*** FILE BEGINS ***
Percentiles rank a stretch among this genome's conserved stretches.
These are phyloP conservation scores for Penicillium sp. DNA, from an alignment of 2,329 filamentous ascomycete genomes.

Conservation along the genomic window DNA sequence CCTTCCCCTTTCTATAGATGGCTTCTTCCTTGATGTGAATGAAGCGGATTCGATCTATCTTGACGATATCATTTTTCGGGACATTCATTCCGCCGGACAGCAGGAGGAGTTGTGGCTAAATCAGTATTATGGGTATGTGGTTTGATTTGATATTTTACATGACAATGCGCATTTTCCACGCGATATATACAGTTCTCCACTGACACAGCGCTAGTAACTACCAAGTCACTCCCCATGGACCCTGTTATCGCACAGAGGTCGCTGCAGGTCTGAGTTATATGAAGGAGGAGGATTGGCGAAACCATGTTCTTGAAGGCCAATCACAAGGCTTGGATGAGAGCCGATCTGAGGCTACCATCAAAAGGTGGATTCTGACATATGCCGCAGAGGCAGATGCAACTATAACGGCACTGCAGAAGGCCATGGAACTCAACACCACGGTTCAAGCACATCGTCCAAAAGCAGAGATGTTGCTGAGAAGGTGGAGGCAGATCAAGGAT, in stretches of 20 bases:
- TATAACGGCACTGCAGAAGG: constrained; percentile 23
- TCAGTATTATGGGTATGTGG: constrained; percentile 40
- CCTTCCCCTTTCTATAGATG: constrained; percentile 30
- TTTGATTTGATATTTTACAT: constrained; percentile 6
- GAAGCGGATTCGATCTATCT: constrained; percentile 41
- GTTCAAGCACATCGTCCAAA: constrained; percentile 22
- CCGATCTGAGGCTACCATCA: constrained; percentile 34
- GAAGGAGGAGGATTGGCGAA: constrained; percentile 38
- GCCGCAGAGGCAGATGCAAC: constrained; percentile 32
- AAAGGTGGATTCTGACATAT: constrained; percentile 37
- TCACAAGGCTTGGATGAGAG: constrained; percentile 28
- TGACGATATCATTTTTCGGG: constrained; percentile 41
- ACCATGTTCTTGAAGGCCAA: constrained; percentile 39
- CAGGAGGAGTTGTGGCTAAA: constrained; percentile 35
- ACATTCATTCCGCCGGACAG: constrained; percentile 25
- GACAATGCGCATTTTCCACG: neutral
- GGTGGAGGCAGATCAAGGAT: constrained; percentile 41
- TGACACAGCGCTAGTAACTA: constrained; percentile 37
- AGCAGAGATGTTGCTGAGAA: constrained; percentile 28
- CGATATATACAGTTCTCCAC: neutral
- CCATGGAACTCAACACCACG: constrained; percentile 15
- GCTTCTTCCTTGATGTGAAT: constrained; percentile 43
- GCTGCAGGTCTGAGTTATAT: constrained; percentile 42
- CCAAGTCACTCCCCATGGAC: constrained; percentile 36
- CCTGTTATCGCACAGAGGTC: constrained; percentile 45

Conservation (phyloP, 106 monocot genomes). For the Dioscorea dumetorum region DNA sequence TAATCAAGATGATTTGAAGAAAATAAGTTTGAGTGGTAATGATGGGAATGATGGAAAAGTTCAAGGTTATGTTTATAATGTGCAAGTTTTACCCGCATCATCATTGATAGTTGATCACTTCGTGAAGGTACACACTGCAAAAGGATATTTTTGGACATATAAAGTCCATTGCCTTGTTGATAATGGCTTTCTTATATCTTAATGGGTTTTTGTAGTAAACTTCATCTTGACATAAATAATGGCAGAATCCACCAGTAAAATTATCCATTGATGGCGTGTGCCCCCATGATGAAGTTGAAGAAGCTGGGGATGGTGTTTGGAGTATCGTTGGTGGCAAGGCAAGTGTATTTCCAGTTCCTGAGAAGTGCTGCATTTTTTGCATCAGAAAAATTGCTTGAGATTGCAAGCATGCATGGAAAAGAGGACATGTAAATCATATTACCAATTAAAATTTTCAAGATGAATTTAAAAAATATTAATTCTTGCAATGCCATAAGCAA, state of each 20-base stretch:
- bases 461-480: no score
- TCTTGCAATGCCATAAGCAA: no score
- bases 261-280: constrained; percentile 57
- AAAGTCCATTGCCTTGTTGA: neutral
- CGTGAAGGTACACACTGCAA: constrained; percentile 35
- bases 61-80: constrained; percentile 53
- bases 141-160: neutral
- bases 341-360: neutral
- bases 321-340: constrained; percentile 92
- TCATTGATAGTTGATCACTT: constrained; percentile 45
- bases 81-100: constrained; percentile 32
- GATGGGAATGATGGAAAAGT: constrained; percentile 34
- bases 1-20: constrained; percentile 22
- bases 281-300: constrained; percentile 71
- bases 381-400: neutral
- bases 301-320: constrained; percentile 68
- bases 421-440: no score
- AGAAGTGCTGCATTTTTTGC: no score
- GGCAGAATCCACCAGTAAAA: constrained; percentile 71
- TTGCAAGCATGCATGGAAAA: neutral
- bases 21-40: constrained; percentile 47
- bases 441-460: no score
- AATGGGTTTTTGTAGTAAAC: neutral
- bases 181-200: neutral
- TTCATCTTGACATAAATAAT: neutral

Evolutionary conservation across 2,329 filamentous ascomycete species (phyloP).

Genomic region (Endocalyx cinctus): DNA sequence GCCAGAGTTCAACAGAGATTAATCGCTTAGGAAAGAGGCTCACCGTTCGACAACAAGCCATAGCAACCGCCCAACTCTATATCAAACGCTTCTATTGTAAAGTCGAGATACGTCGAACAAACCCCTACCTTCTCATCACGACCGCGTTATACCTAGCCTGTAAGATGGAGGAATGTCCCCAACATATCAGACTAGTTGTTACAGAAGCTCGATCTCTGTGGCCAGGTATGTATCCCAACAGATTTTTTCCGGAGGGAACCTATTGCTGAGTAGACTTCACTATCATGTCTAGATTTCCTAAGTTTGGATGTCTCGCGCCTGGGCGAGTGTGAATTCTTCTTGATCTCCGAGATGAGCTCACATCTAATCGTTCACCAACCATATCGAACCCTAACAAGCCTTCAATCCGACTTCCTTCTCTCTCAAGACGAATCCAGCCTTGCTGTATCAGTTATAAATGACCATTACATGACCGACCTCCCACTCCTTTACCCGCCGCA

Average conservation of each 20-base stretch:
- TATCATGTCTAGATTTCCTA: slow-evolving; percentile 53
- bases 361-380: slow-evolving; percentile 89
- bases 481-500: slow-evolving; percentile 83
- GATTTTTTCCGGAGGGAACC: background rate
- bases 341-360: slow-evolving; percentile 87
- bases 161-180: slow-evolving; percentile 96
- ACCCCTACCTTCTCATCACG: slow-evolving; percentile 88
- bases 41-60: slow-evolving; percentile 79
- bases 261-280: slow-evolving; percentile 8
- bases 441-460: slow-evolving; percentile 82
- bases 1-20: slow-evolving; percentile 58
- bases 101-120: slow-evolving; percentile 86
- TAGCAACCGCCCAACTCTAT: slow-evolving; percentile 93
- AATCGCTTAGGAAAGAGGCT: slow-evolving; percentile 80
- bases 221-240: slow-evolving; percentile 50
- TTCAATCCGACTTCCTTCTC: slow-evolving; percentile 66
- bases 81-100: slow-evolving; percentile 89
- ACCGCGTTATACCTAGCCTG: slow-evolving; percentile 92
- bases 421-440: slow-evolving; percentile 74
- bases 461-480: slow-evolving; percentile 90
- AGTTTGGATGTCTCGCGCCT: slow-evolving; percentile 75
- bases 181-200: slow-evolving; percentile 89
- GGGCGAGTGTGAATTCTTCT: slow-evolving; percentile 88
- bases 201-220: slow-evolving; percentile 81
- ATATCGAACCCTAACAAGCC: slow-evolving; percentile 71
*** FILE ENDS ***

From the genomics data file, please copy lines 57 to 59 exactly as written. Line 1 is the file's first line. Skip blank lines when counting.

Average conservation of each 20-base stretch:
- TATCATGTCTAGATTTCCTA: slow-evolving; percentile 53
- bases 361-380: slow-evolving; percentile 89